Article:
I agree there is something quite romantic about being able to savour the great whiskies from classic distilleries that closed long ago. Johnnie Walker Blue Label Ghost and Rare is the first in a series of special releases we’re crafting using irreplaceable whiskies from these "ghost" distilleries in Johnnie Walker Blue Label, together with other rare malt and grain whiskies. It fascinates me how whiskies from a small number of iconic, closed distilleries have a unique, inimitable character that lend something very special to the taste experience of Johnnie Walker Blue Label.
What can we expect from the new expression and how will it differ from regular Blue Label?
I’ve chosen uniquely full-bodied expressions of ghost whiskies, from our library of irreplaceable whiskies, to let people explore in a new way the unique richness found in our pinnacle blend. The ghost whiskies have been blended with five other exceptionally rare expressions of malt and grains from Clynelish, Royal Lochnagar, Glenkinchie, Glenlossie and Cameronbridge.
Which ghost distilleries have you used, and why did you choose them? Which is your favourite?
I chose three – two single malts, from Brora and Pittvaich, and a wonderful grain whisky from the Cambus distillery. Together these three presented the best flavour profile to blend with the other rare whiskies from existing distilleries to create a blend of great richness and elegance. In terms of a favourite, I deliberately chose the highland malt Brora for the heart of this special release because it brings a deliciously light peatiness.
Is there a risk of more ghost distilleries appearing, or is the whisky industry as strong as it’s ever been?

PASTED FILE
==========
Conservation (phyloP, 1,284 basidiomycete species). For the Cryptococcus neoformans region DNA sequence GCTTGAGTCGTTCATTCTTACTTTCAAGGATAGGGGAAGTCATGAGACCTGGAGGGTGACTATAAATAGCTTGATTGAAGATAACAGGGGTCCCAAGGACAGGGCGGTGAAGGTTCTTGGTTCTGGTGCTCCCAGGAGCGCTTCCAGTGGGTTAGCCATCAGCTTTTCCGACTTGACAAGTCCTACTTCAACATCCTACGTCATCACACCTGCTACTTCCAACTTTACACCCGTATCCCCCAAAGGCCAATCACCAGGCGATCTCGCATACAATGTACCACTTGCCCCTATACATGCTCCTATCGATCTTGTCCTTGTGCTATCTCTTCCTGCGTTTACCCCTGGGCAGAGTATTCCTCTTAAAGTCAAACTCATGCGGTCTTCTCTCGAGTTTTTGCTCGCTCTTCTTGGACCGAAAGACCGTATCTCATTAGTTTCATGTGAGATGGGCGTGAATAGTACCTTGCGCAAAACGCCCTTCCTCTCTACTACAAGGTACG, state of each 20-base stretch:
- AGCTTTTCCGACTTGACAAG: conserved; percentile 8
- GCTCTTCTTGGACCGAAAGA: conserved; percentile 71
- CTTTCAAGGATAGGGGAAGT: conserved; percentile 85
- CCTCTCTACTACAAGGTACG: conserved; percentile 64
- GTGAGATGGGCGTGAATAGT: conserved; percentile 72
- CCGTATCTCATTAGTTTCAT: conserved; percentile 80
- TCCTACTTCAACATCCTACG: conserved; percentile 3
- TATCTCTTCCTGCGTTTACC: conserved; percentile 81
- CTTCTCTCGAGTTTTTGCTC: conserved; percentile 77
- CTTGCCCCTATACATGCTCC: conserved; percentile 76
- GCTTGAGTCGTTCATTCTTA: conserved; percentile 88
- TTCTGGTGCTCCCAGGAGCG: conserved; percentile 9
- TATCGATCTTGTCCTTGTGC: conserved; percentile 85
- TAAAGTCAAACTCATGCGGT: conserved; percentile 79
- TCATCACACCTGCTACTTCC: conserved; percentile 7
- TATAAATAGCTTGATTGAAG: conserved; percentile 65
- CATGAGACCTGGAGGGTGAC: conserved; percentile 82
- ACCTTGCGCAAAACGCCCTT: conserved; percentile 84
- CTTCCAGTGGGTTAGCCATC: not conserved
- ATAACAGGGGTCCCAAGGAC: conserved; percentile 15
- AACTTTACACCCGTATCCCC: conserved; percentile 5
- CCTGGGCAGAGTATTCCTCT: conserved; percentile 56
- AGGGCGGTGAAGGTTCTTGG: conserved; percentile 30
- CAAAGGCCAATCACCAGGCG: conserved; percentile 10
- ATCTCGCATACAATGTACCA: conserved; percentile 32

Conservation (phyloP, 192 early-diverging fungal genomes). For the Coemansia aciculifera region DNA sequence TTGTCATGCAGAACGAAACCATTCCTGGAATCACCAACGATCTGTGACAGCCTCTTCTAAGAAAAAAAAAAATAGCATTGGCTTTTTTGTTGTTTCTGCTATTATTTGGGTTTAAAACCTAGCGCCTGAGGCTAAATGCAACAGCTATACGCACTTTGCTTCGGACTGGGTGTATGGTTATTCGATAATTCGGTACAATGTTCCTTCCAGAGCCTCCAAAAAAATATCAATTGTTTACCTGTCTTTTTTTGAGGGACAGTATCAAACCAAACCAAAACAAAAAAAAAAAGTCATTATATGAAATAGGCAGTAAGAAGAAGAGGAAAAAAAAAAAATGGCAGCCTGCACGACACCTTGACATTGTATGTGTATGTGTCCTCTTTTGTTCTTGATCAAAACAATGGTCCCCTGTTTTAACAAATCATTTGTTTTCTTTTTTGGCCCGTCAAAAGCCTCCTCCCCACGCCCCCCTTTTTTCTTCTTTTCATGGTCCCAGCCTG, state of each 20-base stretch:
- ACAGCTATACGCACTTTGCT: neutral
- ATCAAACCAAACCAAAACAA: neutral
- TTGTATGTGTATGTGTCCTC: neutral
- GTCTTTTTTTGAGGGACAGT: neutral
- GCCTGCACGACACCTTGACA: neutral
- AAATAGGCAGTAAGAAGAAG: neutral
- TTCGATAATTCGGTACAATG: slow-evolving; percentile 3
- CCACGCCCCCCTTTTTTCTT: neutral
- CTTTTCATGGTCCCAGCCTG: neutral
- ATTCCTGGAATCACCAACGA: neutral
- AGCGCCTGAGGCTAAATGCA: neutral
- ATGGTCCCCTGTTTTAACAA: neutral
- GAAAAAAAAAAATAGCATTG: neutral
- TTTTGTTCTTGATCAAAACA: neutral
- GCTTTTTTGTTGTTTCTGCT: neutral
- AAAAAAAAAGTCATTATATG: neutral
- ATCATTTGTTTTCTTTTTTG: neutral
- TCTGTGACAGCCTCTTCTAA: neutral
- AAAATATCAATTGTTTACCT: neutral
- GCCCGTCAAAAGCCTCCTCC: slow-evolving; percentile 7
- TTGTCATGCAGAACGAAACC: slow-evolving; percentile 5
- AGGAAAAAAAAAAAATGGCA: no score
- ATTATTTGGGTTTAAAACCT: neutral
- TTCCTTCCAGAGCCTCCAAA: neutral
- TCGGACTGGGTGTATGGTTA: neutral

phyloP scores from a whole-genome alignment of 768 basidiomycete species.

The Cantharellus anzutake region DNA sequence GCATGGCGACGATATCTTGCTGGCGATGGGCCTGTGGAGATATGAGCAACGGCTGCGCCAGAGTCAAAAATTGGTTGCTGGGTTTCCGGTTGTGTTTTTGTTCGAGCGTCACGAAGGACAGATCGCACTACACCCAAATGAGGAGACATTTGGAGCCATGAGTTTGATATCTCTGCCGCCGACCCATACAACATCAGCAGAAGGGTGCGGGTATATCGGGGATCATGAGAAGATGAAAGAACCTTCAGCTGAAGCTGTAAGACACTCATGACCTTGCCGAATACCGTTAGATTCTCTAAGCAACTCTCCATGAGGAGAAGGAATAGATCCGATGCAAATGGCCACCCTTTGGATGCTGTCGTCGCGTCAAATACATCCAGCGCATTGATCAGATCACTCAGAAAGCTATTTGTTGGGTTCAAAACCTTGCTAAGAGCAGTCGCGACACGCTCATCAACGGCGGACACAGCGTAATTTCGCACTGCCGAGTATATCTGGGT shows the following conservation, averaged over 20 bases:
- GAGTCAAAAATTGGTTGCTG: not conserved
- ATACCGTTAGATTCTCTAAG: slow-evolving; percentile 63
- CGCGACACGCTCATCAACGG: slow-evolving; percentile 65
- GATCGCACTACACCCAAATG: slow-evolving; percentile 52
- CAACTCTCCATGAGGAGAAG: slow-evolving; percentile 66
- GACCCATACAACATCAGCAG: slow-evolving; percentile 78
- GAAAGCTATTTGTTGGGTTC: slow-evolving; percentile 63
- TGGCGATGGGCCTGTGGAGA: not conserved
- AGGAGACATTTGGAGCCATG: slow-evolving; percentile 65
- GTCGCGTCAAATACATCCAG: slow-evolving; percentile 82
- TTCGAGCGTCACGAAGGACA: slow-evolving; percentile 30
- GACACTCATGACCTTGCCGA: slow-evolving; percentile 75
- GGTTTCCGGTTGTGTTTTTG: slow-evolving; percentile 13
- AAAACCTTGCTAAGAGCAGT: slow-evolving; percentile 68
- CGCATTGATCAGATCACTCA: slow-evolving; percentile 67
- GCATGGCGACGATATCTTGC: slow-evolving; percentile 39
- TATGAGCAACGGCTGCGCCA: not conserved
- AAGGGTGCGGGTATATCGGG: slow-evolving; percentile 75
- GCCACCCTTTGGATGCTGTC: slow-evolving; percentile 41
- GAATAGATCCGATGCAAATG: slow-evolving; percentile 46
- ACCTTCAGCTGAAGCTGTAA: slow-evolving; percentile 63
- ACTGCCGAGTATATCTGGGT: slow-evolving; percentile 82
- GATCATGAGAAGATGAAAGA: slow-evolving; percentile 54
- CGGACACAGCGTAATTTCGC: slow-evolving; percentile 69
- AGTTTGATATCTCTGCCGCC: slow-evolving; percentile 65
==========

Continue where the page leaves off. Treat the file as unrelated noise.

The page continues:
The whisky industry is going from strength to strength, so I am hopeful that as long as that continues to be the case all the distilleries that are producing such wonderful whiskies across Scotland today will continue to do so. This is one of the most exciting times that I can remember to be working in whisky, more and more people around the world are increasingly fascinated by its flavours and what you can do with them, which, in turn, is opening up a whole new world of exploration and innovation.
What’s the next step for Scotch – have you seen any trends pop up?
Sales of Johnnie Walker continue to grow as more and more people around the world come to appreciate both the flavour and indeed the versatility of our blended Scotch. Perhaps the single most noticeable trend in recent times has been the resurgence of the cocktail culture, where Scotch is playing an increasingly interesting part because of how well its flavour profiles work with a whole range of mixers and ingredients.
Are you currently working on any innovations in whisky making?
Innovation has been at the core of the progress that Johnnie Walker has made since the brand was founded nearly 200 years ago. It was a desire to improve the flavour of Scotch that got John Walker started in blending whiskies, and that remains our goal today. Our blenders are constantly experimenting and we spend a lot of time talking to consumers and bartenders to understand how people’s taste preferences are changing. Although I have to be careful not to disclose any specific future plans, I can say we are always looking forward and always ready to bring new experiences in Scotch to people if we feel there is the right opportunity.